What is an album cover?

(Obviously I mean the actual cover, the sleeve, the thing the record goes into when not being played. Not album cover as in a tribute band playing all the same tracks on their own album. That’d be stupid.)

What in your opinion are the atomic ingredients of an album cover. I ask this because I’m trying to imagine what constitutes an album, and the cover of it, and what it will be like in the future. A lot of things might not make the cut in the future – simply sticking a JPEG or pair of them alongside the set of tracks isn’t really a qualified album cover by anyone’s assessment of satisfaction. What are the aspects that make an album cover an album cover, then?

Is the J-card, tray-card and booklet in a CD type of packaging a sufficient album cover? I think this falls short and is a significant factor in people not being quite so satisfied with CD records versus the vinyl records.
I think that mp3s and similar are even worse in that they totally dissociate the distribution format from the album cover, reducing it in many cases to a mere thumbnail linking it back to memories of a previous age.

What would satisfy a future generation that they’re truly getting an “album cover” with whatever distribution format we come up with in the future – even if it is non-physical and not on paper? What are the constituent qualifiers of such a thing?

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Comments

  • edited May 5

    I thought albums were supposed to be dead by now and it was to be a sea of singles. Glad that hasn’t happened and long live the album. As for the covers, I used to make them in the early 2000s, for metal bands and electro acts.

    What are they now? Mostly little Jpegs... but you say that doesn’t qualify.

  • I am a strong believer that an album should be seen (or listened to) as a whole. The artist crafts the music and then that music is ordered in a considered way so as to compliment and enhance the listener’s experience. To listen to one album track without listening to the whole would mean losing its context within that body of work; a bit like reading only one chapter of a book.

    The album sleeve should be a pictorial representation of the artist’s work.

  • edited May 5

    I don’t see why a digital ‘cover’ should be deemed inferior to a printed version. I’ve got over a thousand LP’s here, and the majority of the covers are shite. Yet I find many jpg’s accompanying online tracks inspiring and make me want to listen to the music.

    Formats have changed to keep in step with delivery methods, but it’s by no means an indicator of quality.

    Personally I enjoy the digital format as it gives everyone the opportunity to create their own artwork, without label backing or a print/processing budget. And I can make silly pictures to go with my silly music.

  • I’ve seen digital releases that contain the equivalent of liner notes in the form of a really high res pdf. I thought that was pretty cool. The magic of having a physical object in my hand to flip through, the smell of the paper and the disc (I’m a tad young for records) is pretty much relegated to my memory at this point.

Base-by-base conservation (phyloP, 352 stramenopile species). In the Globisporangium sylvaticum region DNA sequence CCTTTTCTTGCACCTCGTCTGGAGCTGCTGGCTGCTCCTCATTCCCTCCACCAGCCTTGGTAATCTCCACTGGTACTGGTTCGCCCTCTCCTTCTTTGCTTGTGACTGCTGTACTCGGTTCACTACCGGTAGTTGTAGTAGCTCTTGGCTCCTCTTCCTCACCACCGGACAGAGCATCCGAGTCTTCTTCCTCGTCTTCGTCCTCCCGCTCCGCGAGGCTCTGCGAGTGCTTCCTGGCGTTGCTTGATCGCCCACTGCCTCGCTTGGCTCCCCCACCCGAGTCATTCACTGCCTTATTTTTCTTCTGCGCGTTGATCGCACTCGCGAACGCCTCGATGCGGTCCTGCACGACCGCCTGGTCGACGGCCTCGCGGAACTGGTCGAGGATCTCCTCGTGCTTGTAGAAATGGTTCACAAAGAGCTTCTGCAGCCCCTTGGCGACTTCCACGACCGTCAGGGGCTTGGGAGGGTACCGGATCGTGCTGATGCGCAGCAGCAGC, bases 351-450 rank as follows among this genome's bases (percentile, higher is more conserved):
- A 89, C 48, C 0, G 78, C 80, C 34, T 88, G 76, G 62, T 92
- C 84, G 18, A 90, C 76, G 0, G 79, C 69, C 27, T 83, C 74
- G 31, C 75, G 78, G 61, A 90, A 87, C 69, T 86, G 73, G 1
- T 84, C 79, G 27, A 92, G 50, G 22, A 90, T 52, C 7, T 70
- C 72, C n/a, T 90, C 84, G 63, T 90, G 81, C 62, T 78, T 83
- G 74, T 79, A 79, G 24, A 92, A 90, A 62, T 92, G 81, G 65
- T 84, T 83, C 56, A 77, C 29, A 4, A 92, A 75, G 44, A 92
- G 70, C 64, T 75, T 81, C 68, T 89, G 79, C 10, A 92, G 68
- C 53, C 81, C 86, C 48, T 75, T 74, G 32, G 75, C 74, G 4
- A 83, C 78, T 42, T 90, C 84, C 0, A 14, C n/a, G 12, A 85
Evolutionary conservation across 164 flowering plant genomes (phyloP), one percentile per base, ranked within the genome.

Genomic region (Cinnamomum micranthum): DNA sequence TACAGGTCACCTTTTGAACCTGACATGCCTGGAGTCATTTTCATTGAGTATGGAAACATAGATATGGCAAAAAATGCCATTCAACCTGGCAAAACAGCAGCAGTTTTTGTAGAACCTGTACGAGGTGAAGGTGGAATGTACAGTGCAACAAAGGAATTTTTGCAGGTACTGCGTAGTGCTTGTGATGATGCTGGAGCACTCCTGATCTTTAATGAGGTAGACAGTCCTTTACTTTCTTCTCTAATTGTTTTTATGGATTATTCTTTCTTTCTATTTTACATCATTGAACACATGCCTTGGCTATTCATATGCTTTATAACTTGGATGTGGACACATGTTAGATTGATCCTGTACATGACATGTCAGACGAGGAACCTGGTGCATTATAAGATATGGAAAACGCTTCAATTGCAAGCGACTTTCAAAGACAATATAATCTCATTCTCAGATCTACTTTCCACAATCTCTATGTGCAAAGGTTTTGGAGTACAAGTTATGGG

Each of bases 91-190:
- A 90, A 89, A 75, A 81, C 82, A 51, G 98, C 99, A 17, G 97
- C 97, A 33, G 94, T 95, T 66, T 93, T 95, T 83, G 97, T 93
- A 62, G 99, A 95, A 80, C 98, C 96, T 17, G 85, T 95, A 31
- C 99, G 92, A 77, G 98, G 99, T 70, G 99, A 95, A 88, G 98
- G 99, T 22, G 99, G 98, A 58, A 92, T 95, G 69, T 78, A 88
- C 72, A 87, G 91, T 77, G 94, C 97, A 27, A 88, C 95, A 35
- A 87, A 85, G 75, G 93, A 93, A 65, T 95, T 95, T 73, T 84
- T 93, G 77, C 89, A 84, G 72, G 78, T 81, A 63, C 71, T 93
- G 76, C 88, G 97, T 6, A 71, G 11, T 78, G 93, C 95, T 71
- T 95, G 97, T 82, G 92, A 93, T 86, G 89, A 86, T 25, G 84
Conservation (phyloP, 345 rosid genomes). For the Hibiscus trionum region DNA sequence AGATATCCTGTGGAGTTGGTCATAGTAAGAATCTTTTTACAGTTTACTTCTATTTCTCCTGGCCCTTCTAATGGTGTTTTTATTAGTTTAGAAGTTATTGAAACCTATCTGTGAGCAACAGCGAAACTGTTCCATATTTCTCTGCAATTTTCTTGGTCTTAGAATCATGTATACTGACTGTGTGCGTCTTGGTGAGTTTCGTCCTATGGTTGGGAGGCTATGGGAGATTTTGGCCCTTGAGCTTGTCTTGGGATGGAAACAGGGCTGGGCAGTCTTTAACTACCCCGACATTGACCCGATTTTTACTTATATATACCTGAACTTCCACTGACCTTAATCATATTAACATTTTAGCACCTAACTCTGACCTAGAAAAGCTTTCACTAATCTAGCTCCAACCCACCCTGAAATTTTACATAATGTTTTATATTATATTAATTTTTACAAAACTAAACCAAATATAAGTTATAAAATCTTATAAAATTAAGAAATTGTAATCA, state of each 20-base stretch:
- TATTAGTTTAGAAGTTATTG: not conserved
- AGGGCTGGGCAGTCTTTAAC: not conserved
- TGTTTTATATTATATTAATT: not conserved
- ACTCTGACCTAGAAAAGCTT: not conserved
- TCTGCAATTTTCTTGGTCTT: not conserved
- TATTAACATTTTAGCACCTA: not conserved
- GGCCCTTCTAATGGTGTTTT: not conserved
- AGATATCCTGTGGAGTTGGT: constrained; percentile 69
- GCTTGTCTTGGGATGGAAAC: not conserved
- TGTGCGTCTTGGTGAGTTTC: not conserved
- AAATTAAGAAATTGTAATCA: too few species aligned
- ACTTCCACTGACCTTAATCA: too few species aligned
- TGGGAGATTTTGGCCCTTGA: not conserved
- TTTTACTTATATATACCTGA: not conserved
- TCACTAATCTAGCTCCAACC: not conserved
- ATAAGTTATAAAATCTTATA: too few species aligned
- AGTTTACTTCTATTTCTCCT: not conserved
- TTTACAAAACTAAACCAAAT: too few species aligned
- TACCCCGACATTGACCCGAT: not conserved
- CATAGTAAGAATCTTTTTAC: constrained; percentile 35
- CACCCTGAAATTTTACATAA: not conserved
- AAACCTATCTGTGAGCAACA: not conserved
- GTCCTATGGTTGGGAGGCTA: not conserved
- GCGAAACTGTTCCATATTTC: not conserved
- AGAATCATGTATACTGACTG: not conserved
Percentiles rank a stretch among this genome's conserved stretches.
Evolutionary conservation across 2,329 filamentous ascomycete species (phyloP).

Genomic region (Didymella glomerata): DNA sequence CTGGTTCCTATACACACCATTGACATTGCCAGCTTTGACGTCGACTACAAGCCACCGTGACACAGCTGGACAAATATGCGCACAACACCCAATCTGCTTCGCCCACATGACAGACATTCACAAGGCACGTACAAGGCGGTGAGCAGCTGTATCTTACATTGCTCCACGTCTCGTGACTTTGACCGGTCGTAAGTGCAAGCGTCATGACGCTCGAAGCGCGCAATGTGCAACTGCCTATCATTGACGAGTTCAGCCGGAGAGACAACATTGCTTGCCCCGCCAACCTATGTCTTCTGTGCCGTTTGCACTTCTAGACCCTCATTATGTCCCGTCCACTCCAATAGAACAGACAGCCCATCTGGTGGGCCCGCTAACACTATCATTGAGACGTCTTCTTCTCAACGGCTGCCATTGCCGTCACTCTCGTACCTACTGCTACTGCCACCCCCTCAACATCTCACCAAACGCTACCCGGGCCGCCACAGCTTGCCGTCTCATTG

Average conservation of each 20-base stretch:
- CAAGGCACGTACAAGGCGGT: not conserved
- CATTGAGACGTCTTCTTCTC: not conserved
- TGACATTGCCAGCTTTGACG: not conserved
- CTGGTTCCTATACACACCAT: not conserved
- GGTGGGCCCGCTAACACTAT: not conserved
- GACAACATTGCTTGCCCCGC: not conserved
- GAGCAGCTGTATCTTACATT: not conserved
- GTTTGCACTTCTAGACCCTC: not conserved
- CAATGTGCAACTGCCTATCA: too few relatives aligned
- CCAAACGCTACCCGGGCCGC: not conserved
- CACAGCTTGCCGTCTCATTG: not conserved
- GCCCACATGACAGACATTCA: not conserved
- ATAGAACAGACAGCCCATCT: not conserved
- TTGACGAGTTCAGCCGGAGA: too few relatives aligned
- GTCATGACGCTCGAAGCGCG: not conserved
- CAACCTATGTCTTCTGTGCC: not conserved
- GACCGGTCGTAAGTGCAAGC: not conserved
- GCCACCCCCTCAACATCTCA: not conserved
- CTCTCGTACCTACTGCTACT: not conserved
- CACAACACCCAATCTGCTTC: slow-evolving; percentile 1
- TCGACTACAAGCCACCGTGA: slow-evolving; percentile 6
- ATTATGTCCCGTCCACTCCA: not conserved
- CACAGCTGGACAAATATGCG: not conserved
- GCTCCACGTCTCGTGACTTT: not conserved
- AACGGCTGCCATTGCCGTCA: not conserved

I don’t have a problem with not being able to experience that anymore, things change, but it definitely was something cool to look forward to whenever I bought a new album/disc whatever.

  • edited May 5

    Yah I think young people (who drive music) are just fine with icons and tiny pics. They are scanning a sea of them constantly and more than comfortable with them. I am sure they get a certain buzz off of them that connects them to the music to a certain degree . To think a cover is only a physical sleeve just seems outdated. Is the album cover (be it physical or digital) as potent a force as it was? Probably not.

    There is just so much supplemental material now that accompanies music that the visual reference points across the audience is simply fragmented. Album covers were a shared nexus point that brought all the listeners together on some level, focusing their attention and loyalty on a specific source, wether they knew it or not. Now you have videos, thumbnails, tons of photos, live footage, interviews, web pages, instagrams, paparatzi crotch shots, even apps / patreons are starting to be a thing. The visual entry points are super diverse and the album cover is now a range of ‘key art’ that can be A/B tested and swapped in and out to maximize click through for the given outlet. The age of the unified shared experience of the singular album cover is gone.

  • It seems a lot of people do not literally buy into the whole album concept, they pick which tracks they want to listen to rather than listening to a whole album played from beginning to end.

    In general, I think it’s been a blend of branding and content associated with the particular album.

    I would not be qualified to address your question as I have no insight into the mindset of people who don’t listen to albums which would seem to be the vast majority of people nor am I very knowledgeable about the younger niche listeners of albums either.

    My speculation would be that an album cover would morph into some sort of collection of multimedia experiences lasting a few seconds at most which would be integrated as part of all aspects of the product line. Factors designed to maximize the psychological impact of the, “album” cover would be the atomic criteria in this approach.

    The less general public business oriented approach would revolve around the values of each specific album niche culture.

  • edited May 5